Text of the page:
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Like when nobody chases the 1k winning move. Oh, it never works, right? Well, why doesn't it ever work? You have to be the one that chases it and makes it not work!
Hey, I'm happy for that one!
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Old 05-22-09, 07:26 PM   #12
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There were a lot of breaks at Ontario last weekend, freaking Bahati and a break lapped the field lol.
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Old 05-22-09, 08:09 PM   #13
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It depends who you are, and what your team has back in the field. If you're flying solo, or are the team's best shot at a result, you make it last as long as possible. Work to get the break established, then sit on once you have a half lap.

Recover. Never, ever hit your redline pulling the break along. If you start pedaling squares and getting sloppy on the bike, if they've been around the block a time or two, that's when it will begin.

Wait for the inevitable.

Do your best to stick around.

If it was my team, we'd chase that down immediately. It would take a person of incredible talent to survive the beating he'd receive at the hands of three 1/2s. If for some reason our guy didn't know to sit on after a certain point, our team manager would politely inform him that he is not to work in the break, both over the radio and every time they came around.

Meanwhile, we'd put our 16 inch guns on the front, and line it out. Or, get into some good chase groups, and drive them up to the break as fast as possible.
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Old 05-23-09, 05:38 AM   #14
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When someone (or "someones") is really, really, really strong, there are no tactics if they go away.

I don't know the three teammates in the break, their strengths, weaknesses, etc. They sound really, really, really strong though, strong enough to get all of them off the front (very unusual for a team to be that much stronger than their competition).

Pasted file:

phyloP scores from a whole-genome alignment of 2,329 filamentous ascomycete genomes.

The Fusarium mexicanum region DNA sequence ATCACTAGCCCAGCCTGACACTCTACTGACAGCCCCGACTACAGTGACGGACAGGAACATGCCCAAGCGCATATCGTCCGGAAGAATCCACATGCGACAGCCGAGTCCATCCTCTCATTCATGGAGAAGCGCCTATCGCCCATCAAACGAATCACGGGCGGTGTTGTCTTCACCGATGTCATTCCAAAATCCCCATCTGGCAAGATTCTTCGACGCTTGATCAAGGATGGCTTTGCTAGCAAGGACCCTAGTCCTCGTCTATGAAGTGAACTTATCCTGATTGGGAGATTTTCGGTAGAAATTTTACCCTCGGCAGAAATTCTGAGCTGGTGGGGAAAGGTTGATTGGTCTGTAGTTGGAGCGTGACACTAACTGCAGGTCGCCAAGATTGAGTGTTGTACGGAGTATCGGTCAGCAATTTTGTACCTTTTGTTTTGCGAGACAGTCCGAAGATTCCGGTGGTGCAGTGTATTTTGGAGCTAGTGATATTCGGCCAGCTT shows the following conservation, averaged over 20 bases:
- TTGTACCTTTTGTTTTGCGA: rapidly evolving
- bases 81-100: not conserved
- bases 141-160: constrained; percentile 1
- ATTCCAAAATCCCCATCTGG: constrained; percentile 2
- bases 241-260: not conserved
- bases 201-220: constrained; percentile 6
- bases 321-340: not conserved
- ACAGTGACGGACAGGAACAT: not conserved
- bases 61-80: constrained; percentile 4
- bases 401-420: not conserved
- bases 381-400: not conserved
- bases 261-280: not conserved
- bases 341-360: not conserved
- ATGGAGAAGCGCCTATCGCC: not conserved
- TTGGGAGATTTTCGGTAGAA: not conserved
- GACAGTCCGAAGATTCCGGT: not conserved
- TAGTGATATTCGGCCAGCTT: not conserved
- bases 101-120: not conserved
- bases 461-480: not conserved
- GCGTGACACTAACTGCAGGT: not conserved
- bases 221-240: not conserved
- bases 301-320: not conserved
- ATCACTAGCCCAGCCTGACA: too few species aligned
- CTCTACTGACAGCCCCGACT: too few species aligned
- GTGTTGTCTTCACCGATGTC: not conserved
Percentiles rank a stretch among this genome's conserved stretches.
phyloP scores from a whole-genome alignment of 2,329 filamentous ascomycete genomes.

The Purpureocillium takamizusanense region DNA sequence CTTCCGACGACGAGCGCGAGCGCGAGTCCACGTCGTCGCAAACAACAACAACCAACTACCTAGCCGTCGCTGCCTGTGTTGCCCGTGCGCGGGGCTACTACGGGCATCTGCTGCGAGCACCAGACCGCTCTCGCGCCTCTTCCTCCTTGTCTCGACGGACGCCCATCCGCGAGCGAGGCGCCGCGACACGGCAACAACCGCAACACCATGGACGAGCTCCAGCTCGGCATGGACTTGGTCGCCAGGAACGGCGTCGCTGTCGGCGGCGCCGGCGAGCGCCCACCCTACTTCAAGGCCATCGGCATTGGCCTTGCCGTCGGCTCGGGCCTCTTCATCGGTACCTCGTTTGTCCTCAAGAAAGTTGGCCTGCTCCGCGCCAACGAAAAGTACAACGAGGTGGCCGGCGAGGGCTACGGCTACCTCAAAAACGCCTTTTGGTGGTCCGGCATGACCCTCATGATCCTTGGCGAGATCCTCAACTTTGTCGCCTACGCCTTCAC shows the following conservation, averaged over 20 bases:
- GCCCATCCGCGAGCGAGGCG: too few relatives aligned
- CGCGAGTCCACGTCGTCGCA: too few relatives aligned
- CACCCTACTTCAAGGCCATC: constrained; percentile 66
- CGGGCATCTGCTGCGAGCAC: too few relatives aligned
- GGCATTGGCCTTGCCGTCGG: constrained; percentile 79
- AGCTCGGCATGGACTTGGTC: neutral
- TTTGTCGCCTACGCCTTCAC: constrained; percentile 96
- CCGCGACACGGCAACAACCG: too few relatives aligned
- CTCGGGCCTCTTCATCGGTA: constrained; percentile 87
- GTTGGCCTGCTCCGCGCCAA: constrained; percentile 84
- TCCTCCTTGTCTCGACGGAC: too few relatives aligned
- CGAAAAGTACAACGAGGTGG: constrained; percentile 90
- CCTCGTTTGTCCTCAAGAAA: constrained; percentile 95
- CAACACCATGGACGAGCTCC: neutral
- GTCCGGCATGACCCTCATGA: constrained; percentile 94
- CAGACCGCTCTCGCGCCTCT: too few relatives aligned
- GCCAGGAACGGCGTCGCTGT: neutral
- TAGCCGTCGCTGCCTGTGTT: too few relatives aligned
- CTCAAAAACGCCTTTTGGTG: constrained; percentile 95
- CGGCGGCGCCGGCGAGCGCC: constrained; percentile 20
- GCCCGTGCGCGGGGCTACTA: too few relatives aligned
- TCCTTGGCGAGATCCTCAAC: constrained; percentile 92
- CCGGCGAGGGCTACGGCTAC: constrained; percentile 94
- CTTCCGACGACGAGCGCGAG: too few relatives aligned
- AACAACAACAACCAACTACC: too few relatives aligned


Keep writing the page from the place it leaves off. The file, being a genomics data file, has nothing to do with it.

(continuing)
When it comes to pure unadulterated strength, there isn't much you can do against the rider once they've broken free of the field.

For example, a solo rider, no teammates (but with "friends in the field") dominated the 3-4 Bethel Series last year. The results don't illustrate just how strong this guy was. He would sit for laps on end at the front, chasing breaks down. Then he'd counter, and we'd all grovel for a lap or two to keep him in check. Finally, after maybe 3-4 chases and 3-4 counters/attacks, he'd launch yet another attack and ride away from the field. By himself. With all sorts of strong riders trying to bring him back.

What's the tactic for controlling just that one guy?

Based on the rest of the field's much lower strength, we had to sit on him every time he tried to go, not pull through, and make him chase everything. We did that (the field, collectively), and after 30 minutes of really, really hard work, he still soloed away a couple times.

If we managed to keep him in check, he'd place in the field sprint anyway.

The guy was a monster. Then, the week after the Series ended, he won Battenkill.

In our case the field typically averages 26 mph in a race, maybe 24 mph in stronger winds. If he can attack a strung out field (going 30s on the straights, low 20s on the hill), get a 20 second gap, and then maintain, say, 27 mph on his own, he's won. Period. End of game. Nothing to do for the field. There simply weren't enough strong guys left to maintain a high pace on all sections of the course - we'd have to do mid 30s on the flats and still average some mid-20 mph pace up the short hill.

In a second example, as a warm up to Tour de Georgia, a local domestic pro team showed up with one of their ToG riders. He went to the front and rode really fast. After one lap there were 4 P123s left on his wheel, guys who normally figure in the mix of all the races in the area. After two laps there was one, a Cat 1 who'd placed 3rd at Elite Nationals one year, and usually a very good break rider. After three laps the pro was alone.

He rode them off his wheel.

He lapped the field quickly, then chatted with his teammates for the rest of the race. In ToG he went on a 100k or something long like that solo break to get some TV time.

Strong riders > Tactics.

This is why I think it's pretty easy for a Johan Bruyneel to be a 'good director'. With a Lance backed by 2-3-4-5 riders that can pull up mountains (!), it's hard to lose the Tour. I was very curious what would happen the year after Lance retired and the 2-3-4-5 riders supporting him would have to ride for themselves. What happened? Nothing. They all got shelled. Bruyneel's 'brilliant directing' couldn't do a thing without an insanely strong rider. Bruyneel, it seems, is a good director/tactician when he has all the cards. When he doesn't, he's just like anyone else - waiting for that one great rider to sign for his team.

cdr
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Old 05-23-09, 10:31 AM   #15
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Originally Posted by carpediemracing View Post
When someone (or "someones") is really, really, really strong, there are no tactics if they go away.